Why do I project the desire for homecoming and for a calm and quiet love for his wife onto Odysseus? for though it is Homerically justifiable, it is projection nonetheless. I think I want at least one happy couple in the corpus of Greek mythology,* and happy not just on a superficial fairy-tale level: Penelope and Odysseus are no longer children. They are linked by mental compatibility; Homer states that they "think the same." They have faced dangers to be with each other, to lie in each others' arms, as they do in Book 22. They complete each other.

I want their happiness because they are the first couple I really believed in. And so while I can admire the poems as poems - many of them are really spectacular - there is always something that keeps me back from loving them wholeheartedly.

---
*This has its own problems considering Odysseus' infidelity, nor do I excuse his: I would have preferred them both patient.
*The other candidate is Alcestis and Admetus.
polutrope: (aeneid)
Oh Vergil. You were doing so well with Dido's speech (Aeneid IV, lines 305-330) and then you got to the last four lines, "At least if something* was begotten by you before you took flight, if some little Aeneas would play in my halls, who would recall you with his face, I would not seem so wholly deserted." It's so weak, especially as an ending to the rest of the speech (which is my favorite part of the Aeneid, besides the beginning). It's not that I object to Dido wanting Aeneas' child, or even her vocalizing it, it's that I object to Vergil's tacking those four lines on to an otherwise powerful speech.

And "tacking on" is exactly the right word. The rest of the speech is thematically consistent: You're leaving, how could you, have pity, you've screwed me over, remember our love. And then out of nowhere, 'I wish I could have had your baby.' As an ending to a speech that begins "Did you hope, coward***, to hide such a crime**" and contains the touching line ..guest (for that name alone remains to me from that of 'husband')...*****! Really, Vergil? Like line 33, he builds up drama and then kills it one shining moment of bathos. And even then this fails - it takes four lines to do what line 33 did in one.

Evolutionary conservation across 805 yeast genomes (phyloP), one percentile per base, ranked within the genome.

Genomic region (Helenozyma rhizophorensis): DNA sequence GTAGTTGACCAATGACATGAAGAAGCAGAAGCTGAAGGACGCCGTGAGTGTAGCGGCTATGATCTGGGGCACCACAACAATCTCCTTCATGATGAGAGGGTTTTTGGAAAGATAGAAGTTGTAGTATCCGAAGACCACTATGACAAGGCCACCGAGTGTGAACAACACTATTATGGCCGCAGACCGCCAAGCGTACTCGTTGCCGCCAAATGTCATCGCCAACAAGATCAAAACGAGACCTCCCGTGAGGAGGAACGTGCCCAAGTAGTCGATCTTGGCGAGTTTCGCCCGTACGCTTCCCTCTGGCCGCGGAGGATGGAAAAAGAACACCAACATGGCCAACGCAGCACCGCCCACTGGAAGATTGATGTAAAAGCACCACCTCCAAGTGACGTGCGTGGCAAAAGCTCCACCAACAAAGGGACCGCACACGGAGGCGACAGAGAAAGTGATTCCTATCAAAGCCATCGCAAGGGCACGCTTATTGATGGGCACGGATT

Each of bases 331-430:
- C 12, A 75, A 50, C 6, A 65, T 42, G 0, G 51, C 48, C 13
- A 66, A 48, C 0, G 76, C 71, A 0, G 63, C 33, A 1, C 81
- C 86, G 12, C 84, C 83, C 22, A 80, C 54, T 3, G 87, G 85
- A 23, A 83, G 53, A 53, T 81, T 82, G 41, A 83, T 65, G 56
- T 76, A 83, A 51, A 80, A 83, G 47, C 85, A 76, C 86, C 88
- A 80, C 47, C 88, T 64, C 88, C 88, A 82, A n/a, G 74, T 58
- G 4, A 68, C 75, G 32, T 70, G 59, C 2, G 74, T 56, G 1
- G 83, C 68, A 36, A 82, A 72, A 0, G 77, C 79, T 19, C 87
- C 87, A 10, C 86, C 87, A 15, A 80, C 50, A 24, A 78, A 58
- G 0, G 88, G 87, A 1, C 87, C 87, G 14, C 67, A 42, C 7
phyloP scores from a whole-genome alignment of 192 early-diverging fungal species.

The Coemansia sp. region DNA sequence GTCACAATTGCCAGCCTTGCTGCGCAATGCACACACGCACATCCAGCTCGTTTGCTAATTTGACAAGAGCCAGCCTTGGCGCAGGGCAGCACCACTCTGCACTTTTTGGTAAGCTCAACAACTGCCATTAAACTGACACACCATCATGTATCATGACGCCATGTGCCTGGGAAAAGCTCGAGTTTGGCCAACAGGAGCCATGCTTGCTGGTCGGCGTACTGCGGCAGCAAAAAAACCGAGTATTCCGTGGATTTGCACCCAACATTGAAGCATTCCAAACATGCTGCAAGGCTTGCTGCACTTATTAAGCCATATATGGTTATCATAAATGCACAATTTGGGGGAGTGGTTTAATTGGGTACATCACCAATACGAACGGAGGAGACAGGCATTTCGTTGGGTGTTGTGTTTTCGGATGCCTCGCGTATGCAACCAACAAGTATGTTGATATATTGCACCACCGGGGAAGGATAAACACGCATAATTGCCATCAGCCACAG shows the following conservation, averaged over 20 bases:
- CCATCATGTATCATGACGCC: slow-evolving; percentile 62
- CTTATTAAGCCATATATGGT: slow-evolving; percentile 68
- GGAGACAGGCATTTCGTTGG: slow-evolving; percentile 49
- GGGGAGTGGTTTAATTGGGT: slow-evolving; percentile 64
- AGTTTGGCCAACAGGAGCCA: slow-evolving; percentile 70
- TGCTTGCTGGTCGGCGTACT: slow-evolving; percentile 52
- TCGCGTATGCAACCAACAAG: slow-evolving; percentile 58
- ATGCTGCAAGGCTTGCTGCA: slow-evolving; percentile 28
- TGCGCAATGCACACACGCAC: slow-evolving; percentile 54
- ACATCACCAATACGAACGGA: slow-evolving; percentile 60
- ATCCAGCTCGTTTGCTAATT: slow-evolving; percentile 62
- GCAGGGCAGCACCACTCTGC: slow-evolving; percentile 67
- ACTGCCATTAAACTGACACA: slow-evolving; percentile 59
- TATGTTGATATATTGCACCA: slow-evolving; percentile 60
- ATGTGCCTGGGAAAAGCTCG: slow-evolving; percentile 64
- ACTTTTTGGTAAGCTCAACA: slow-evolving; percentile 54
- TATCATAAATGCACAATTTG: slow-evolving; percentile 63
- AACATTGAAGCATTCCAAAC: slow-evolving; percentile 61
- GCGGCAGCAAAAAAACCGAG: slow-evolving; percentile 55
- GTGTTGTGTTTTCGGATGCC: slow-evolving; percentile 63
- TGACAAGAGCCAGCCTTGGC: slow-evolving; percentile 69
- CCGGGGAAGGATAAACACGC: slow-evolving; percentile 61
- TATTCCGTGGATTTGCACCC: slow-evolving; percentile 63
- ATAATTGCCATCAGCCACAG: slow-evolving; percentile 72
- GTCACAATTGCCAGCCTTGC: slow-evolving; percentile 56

*Leaving aside how creepy it is to call a baby "qua"
**It's better in Latin: Dissimulare etiam sperasti, perfide, tantum/ posse nefas
***Yes I know perfide doesn't mean coward but English doesn't have substantives. It's a lack I mourn daily.****
****I also think it's pretty hilarious when libretti translate crudele as "cruel man!" Way to kill the drama there.
*****Also better in Latin. The point is, she's lost even the ability to call him her husband, because he's a douche.

PS This is totally random but I am writing a paper about her:
To Helen
Who are you, lady,
loved or hated,
defined by men who died
for the shining image of you?
Whose eyes looked down
from that high wall to see
men fragile as the carding of your loom?
And home beside your first lord,
did you drink daily of your Lethean cup?
polutrope: (Default)
For [livejournal.com profile] dolique
Penelope's Despair

It wasn't that she didn't recognize him in the light from the hearth: it wasn't
the beggar's rags, the disguise - no. The signs were clear:
the scar on his knee, the pluck, the cunning in his eye. Frightened,
her back against the wall, she searched for an excuse,
a little time, so she wouldn't have to answer,
give herself away. Was it for him, then, that she'd used up twenty years,
twenty years of waiting and dreaming, for this miserable
blood-soaked, white-bearded man? She collapsed voiceless in a chair,
slowly studied the slaughtered suitors on the floor as though seeing
her own desires dead there. And she said "Welcome,"
hearing her voice sound foreign, distant. In the corner, her loom
covered the ceiling with a trellis of shadows; and all the birds she'd woven
with bright red thread in green foliage, now,
on this night of the return, suddenly turned ashed and black,
flying low on the flat sky of her final enduring.

Achilles after Dying
He was very tired - who cared about glory any longer? Enough was enough.
He had come to know enemies and friends - purported friends: behind all the admiration
and love they hid their self-interest, their own suspicious dreams, those cunning innocents.
Now, on the little island of Leuce, alone at last, peaceful,
no pretensions, no duties or tight armor, most of all without the humble hypocrisy of
heroism, hour after hour he can taste the saltiness of evening, the stars, the silence, and that
feeling - mild and endless - of general futility, his only companions the wild goats.
But here too, even after dying, he was pursued by new admirers - these, usurpers of his
memory : they set up altars and statues in his name, worshipped, left.
Sea gulls alone stayed with him; now every morning they fly down to the shore, wet their
wings, fly back quickly to wash the floor of his temple with gentle dance movements. In
this way a poetic idea circulates in the air (maybe his only justification) and a
condescending smile for everyone and everything crosses his lips as he waits yet again for
a new pilgrims (and he knows how much he likes that)